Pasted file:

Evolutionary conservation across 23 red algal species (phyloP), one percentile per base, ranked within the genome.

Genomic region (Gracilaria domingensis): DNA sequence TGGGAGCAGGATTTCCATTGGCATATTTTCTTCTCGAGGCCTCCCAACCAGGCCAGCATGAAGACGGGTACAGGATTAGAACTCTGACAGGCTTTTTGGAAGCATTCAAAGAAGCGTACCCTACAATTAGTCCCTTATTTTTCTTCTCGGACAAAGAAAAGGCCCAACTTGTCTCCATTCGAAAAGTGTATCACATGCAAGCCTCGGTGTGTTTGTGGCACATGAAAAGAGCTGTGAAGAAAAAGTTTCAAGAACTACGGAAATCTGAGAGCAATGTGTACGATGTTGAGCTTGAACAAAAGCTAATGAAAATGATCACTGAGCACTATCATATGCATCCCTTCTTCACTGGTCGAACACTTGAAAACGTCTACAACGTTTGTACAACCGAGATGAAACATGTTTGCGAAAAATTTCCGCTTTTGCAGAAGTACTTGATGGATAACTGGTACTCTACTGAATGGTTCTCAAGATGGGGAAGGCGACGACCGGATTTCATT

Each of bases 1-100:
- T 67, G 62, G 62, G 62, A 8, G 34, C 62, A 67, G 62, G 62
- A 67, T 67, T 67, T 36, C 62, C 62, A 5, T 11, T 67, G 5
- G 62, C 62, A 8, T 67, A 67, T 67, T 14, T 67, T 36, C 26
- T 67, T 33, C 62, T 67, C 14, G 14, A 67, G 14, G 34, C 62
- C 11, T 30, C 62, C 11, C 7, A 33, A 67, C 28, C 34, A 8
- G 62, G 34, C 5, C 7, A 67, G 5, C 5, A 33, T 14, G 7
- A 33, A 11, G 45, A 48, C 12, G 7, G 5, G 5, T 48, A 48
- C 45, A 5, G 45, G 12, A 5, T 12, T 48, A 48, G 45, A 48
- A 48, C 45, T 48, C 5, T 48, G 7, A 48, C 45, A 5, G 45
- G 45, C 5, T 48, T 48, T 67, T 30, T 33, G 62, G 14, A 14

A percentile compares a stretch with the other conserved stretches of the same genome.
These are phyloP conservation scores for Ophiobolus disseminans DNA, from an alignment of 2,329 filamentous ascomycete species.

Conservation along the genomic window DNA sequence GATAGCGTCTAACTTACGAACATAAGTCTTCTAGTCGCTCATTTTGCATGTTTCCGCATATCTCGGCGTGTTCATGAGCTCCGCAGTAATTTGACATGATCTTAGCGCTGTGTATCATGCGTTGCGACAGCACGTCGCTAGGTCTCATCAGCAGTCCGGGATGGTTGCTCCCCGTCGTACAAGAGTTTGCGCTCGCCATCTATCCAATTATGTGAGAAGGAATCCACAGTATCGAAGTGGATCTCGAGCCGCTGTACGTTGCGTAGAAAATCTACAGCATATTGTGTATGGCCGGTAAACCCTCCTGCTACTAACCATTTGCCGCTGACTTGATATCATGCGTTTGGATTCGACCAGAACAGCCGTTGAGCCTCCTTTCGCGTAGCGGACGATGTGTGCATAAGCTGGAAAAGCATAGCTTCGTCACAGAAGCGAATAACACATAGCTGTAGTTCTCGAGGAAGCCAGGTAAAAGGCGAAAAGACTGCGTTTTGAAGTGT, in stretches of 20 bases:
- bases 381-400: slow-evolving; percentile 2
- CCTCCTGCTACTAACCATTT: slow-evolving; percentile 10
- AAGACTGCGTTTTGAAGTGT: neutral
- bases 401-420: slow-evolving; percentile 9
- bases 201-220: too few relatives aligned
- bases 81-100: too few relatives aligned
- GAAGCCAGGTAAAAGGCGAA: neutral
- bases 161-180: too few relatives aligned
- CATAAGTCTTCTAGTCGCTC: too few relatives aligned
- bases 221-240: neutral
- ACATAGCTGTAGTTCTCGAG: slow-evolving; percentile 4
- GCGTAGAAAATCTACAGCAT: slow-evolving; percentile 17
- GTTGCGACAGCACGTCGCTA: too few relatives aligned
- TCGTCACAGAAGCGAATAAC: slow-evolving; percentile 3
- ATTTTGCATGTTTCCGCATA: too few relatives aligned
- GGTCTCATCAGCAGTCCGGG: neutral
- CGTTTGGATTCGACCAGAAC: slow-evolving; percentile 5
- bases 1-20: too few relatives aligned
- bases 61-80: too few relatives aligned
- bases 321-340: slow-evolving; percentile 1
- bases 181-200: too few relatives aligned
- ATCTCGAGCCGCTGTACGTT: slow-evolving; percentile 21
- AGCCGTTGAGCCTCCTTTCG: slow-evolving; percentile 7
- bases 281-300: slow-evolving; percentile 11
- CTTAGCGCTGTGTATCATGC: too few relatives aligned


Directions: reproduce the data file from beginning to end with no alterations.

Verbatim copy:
Evolutionary conservation across 23 red algal species (phyloP), one percentile per base, ranked within the genome.

Genomic region (Gracilaria domingensis): DNA sequence TGGGAGCAGGATTTCCATTGGCATATTTTCTTCTCGAGGCCTCCCAACCAGGCCAGCATGAAGACGGGTACAGGATTAGAACTCTGACAGGCTTTTTGGAAGCATTCAAAGAAGCGTACCCTACAATTAGTCCCTTATTTTTCTTCTCGGACAAAGAAAAGGCCCAACTTGTCTCCATTCGAAAAGTGTATCACATGCAAGCCTCGGTGTGTTTGTGGCACATGAAAAGAGCTGTGAAGAAAAAGTTTCAAGAACTACGGAAATCTGAGAGCAATGTGTACGATGTTGAGCTTGAACAAAAGCTAATGAAAATGATCACTGAGCACTATCATATGCATCCCTTCTTCACTGGTCGAACACTTGAAAACGTCTACAACGTTTGTACAACCGAGATGAAACATGTTTGCGAAAAATTTCCGCTTTTGCAGAAGTACTTGATGGATAACTGGTACTCTACTGAATGGTTCTCAAGATGGGGAAGGCGACGACCGGATTTCATT

Each of bases 1-100:
- T 67, G 62, G 62, G 62, A 8, G 34, C 62, A 67, G 62, G 62
- A 67, T 67, T 67, T 36, C 62, C 62, A 5, T 11, T 67, G 5
- G 62, C 62, A 8, T 67, A 67, T 67, T 14, T 67, T 36, C 26
- T 67, T 33, C 62, T 67, C 14, G 14, A 67, G 14, G 34, C 62
- C 11, T 30, C 62, C 11, C 7, A 33, A 67, C 28, C 34, A 8
- G 62, G 34, C 5, C 7, A 67, G 5, C 5, A 33, T 14, G 7
- A 33, A 11, G 45, A 48, C 12, G 7, G 5, G 5, T 48, A 48
- C 45, A 5, G 45, G 12, A 5, T 12, T 48, A 48, G 45, A 48
- A 48, C 45, T 48, C 5, T 48, G 7, A 48, C 45, A 5, G 45
- G 45, C 5, T 48, T 48, T 67, T 30, T 33, G 62, G 14, A 14

A percentile compares a stretch with the other conserved stretches of the same genome.
These are phyloP conservation scores for Ophiobolus disseminans DNA, from an alignment of 2,329 filamentous ascomycete species.

Conservation along the genomic window DNA sequence GATAGCGTCTAACTTACGAACATAAGTCTTCTAGTCGCTCATTTTGCATGTTTCCGCATATCTCGGCGTGTTCATGAGCTCCGCAGTAATTTGACATGATCTTAGCGCTGTGTATCATGCGTTGCGACAGCACGTCGCTAGGTCTCATCAGCAGTCCGGGATGGTTGCTCCCCGTCGTACAAGAGTTTGCGCTCGCCATCTATCCAATTATGTGAGAAGGAATCCACAGTATCGAAGTGGATCTCGAGCCGCTGTACGTTGCGTAGAAAATCTACAGCATATTGTGTATGGCCGGTAAACCCTCCTGCTACTAACCATTTGCCGCTGACTTGATATCATGCGTTTGGATTCGACCAGAACAGCCGTTGAGCCTCCTTTCGCGTAGCGGACGATGTGTGCATAAGCTGGAAAAGCATAGCTTCGTCACAGAAGCGAATAACACATAGCTGTAGTTCTCGAGGAAGCCAGGTAAAAGGCGAAAAGACTGCGTTTTGAAGTGT, in stretches of 20 bases:
- bases 381-400: slow-evolving; percentile 2
- CCTCCTGCTACTAACCATTT: slow-evolving; percentile 10
- AAGACTGCGTTTTGAAGTGT: neutral
- bases 401-420: slow-evolving; percentile 9
- bases 201-220: too few relatives aligned
- bases 81-100: too few relatives aligned
- GAAGCCAGGTAAAAGGCGAA: neutral
- bases 161-180: too few relatives aligned
- CATAAGTCTTCTAGTCGCTC: too few relatives aligned
- bases 221-240: neutral
- ACATAGCTGTAGTTCTCGAG: slow-evolving; percentile 4
- GCGTAGAAAATCTACAGCAT: slow-evolving; percentile 17
- GTTGCGACAGCACGTCGCTA: too few relatives aligned
- TCGTCACAGAAGCGAATAAC: slow-evolving; percentile 3
- ATTTTGCATGTTTCCGCATA: too few relatives aligned
- GGTCTCATCAGCAGTCCGGG: neutral
- CGTTTGGATTCGACCAGAAC: slow-evolving; percentile 5
- bases 1-20: too few relatives aligned
- bases 61-80: too few relatives aligned
- bases 321-340: slow-evolving; percentile 1
- bases 181-200: too few relatives aligned
- ATCTCGAGCCGCTGTACGTT: slow-evolving; percentile 21
- AGCCGTTGAGCCTCCTTTCG: slow-evolving; percentile 7
- bases 281-300: slow-evolving; percentile 11
- CTTAGCGCTGTGTATCATGC: too few relatives aligned